Reading Eagle Business Weekly
Tuesday January 20, 2015 12:01 AM
In the past four years, Radius has seen 50 percent growth in sales of its toothbrushes outside the U.S., driven largely by high demand in Asia for its toddler toothbrush and demand for its adult toothbrushes in Europe.
The secret to Kutztown-based Radius' success has been the redesign of the classic toothbrush, from the handle's ergonomics to the bristle material and alignment to make a better product, President and CEO Saskia Foley said.
"It's the evolution of a product," she said.
Outside of U.S.
Radius, which was begun in 1983 by Foley's father, is doing 14 percent of its total sales outside the U.S. in places as close as Canada and as far away as Russia and Korea. Its foreign business has been growing so fast that last year Foley hired an international sales manager. With a dedicated professional to handle international sales, Radius is aiming for 75 percent growth outside the U.S., Foley said.
Pennsylvania companies exported $40.9 billion in 2013, or 5 percent more than the previous year, according to the U.S. Department of Commerce's International Trade Administration. Companies in the Reading metropolitan statistical area, which includes all of Berks County, exported about $1.7 billion worth of goods in 2013, or 50 percent more than in 2009. The Reading metro area accounts for 4.2 percent of Pennsylvania's exports, in dollar value.
"We really focus on the natural channel and that's caused a lot of other countries to come over and look at that, which causes them to then buy more," Foley said of the drivers behind Radius' success. "Part of it is the Made in USA thing, because they're looking for those quality American-made products."
That's part of Radius' whole package. The company focuses on using natural or recycled materials for their brushes, and the redesign helps to improve the experience of brushing, she said.
However, a lot of the companies who export are doing so in small quantities.
Reading Plastic exports just one part, to one customer in Sweden. It's a lid for a mechanical sorting machine made by Wave Biotech, a General Electric subsidiary, which scans objects for germ contamination.
"So many of our parts we get to go and see it assembled on the finished product," said Tim Long, Reading Plastic's vice president of sales. But that's a little difficult with a part shipped to Sweden.
That part is an outlier compared with most of Reading Plastic's other business. It mostly makes plastic parts that stay inside the U.S. to be built into larger manufactured goods. At one time, even the parts for Wave Biotech remained in-country. Prior to its acquisition by GE, Wave Biotech manufactured its machines in New Jersey.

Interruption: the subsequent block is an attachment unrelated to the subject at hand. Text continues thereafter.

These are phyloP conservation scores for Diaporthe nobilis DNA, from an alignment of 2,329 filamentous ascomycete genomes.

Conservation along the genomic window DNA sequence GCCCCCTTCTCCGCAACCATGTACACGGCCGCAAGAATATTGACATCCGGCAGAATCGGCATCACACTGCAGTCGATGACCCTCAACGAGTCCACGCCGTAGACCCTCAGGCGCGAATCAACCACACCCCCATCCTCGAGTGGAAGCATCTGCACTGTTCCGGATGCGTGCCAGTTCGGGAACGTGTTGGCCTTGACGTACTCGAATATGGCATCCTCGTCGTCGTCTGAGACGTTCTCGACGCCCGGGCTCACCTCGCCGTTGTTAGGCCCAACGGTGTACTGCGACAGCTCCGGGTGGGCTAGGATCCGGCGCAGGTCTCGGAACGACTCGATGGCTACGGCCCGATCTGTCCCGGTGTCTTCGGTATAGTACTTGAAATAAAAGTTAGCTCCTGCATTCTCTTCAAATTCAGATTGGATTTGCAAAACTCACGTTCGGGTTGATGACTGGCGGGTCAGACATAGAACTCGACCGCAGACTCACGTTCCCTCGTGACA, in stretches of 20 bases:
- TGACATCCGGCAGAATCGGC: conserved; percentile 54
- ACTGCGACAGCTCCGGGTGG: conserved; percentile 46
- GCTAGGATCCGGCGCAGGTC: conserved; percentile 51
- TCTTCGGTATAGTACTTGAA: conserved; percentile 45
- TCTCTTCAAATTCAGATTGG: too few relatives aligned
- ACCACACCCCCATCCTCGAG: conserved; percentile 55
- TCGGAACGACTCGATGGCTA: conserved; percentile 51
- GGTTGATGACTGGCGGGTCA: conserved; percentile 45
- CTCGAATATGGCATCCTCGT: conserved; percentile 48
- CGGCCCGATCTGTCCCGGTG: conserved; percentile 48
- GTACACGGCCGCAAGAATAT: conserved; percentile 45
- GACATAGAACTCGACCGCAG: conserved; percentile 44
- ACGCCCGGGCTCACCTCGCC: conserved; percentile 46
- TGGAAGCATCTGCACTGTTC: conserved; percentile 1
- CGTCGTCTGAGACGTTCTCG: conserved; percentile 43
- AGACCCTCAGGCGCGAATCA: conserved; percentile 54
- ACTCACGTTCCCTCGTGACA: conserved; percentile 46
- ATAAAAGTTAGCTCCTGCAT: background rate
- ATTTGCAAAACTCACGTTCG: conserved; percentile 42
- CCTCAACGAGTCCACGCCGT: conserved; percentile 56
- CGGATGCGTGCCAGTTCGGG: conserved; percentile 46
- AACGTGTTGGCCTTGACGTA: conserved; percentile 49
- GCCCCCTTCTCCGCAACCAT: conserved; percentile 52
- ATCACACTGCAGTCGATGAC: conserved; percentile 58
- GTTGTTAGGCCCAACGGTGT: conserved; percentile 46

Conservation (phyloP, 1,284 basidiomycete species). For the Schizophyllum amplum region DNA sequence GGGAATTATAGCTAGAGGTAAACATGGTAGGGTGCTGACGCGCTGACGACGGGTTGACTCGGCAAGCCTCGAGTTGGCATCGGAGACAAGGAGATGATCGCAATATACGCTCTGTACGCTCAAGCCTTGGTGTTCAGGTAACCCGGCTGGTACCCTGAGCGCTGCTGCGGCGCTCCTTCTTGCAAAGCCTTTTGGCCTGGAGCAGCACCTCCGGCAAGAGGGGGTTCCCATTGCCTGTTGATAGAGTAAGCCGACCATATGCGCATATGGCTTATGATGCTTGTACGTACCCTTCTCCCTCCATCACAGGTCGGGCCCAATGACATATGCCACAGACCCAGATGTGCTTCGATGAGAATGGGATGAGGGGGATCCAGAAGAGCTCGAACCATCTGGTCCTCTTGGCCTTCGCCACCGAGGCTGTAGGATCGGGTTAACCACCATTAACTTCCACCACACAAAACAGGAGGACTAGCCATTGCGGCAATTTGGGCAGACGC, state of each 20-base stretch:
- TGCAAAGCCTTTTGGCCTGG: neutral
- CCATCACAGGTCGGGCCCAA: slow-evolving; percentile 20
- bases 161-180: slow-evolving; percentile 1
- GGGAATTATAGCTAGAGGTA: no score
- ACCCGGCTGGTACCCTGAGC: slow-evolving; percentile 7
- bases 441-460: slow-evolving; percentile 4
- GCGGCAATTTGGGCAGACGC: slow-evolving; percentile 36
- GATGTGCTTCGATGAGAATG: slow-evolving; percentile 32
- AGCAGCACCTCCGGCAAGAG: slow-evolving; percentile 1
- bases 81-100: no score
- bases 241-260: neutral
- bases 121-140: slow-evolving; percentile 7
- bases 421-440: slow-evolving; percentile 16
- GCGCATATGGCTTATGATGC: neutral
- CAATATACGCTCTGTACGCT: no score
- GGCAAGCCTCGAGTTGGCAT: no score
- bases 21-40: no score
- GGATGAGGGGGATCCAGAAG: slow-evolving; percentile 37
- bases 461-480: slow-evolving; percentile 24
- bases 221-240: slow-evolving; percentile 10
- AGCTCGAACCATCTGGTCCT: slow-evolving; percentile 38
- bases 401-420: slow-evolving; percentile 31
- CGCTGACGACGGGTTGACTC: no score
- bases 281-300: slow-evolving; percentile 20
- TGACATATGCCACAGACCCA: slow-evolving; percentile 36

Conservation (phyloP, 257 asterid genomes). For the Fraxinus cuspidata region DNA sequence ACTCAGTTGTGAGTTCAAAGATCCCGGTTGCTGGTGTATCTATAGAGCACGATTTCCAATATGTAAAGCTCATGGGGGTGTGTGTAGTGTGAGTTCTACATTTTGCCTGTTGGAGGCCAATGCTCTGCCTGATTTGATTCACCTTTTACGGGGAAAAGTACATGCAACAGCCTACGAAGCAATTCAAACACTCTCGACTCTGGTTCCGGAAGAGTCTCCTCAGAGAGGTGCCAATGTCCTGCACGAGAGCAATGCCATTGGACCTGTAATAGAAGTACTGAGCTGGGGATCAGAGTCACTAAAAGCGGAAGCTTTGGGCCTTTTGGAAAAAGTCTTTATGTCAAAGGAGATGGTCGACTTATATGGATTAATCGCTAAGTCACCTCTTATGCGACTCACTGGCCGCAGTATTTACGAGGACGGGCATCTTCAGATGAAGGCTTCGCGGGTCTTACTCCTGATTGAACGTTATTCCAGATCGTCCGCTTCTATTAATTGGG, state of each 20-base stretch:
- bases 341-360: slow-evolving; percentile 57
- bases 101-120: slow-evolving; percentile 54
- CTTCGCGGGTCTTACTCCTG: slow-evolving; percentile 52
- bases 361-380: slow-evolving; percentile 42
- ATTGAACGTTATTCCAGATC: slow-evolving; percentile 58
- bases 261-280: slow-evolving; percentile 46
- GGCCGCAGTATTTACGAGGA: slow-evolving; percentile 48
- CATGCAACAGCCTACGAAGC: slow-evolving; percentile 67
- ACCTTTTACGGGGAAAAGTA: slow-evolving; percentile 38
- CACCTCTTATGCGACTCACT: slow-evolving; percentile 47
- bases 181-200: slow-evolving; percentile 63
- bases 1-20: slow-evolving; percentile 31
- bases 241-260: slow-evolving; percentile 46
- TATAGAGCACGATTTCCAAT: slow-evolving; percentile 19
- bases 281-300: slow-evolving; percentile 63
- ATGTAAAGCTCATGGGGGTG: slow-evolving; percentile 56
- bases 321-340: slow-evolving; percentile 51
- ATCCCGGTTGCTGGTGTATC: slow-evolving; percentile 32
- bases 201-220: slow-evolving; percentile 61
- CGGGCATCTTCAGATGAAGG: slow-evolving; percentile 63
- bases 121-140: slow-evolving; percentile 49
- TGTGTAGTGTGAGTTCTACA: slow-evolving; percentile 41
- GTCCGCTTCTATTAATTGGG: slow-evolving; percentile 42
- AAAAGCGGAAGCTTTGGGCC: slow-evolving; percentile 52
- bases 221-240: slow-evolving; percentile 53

"They stuck with us even though they're getting just that one item," Long said.
Often the exporting companies, such as Eagle Brass in Leesport, are dealing in small quantities of parts for other manufacturers. Eagle's exporting accounts for less than 5 percent of its business, President Charlie Bernard said.
"We mostly have a passive effort outside the U.S.," he said.
Eagle is a metals rerolling facility that takes coils of sheet brass, stainless steel and other metals and resizes them to meet the needs of industrial stampers making small parts for electrical connectors or other machinery.
For example, Bernard said, Eagle supplied a Massachusetts company that made fuses for coffee pots. That company was bought out and moved overseas. Eagle makes the metal rolls that are shipped to the company for the fuse materials. Much of its rolls going overseas are for smaller, specialized parts, so the company isn't shipping thousands of tons of metal overseas.
Over time, its export business has grown. Technology has played an important part in that.
"The Internet helps people like us, small companies," Bernard said. "It helps people find us."
The Internet's speed and ease of communication helps Radius, too, Foley said. She gets people from Korea who are willing to pay as much as $80 in shipping for a toothbrush, but Radius uses a distributor to sell to those customers.
Even those companies who do smaller amounts of export business want to grow in years to come.
"We need to have a presence overseas," Bernard said. "We have a number of ways of doing things that are not ubiquitous."
For example, in Europe there could be opportunities for Eagle Brass to fill a niche for a smaller intermediary metals roller, he said.
Right now, the key is growth where the company can find it, whether that's supplying domestic manufacturers or foreign orders, he said.
Growth is key
Growth is the key for Reading Plastic, too. It hit 25 percent growth in 2014 and the company wants that to continue. But foreign sales aren't necessarily at the top of its list at the moment. Considering it has supplied companies in Singapore and Mexico in the past, there are good opportunities for them to do more exporting in coming years, he said.
"We've done enough of it so we understand the issues," Long said. "So we welcome that international business."
Contact Jim T. Ryan: firstname.lastname@example.org.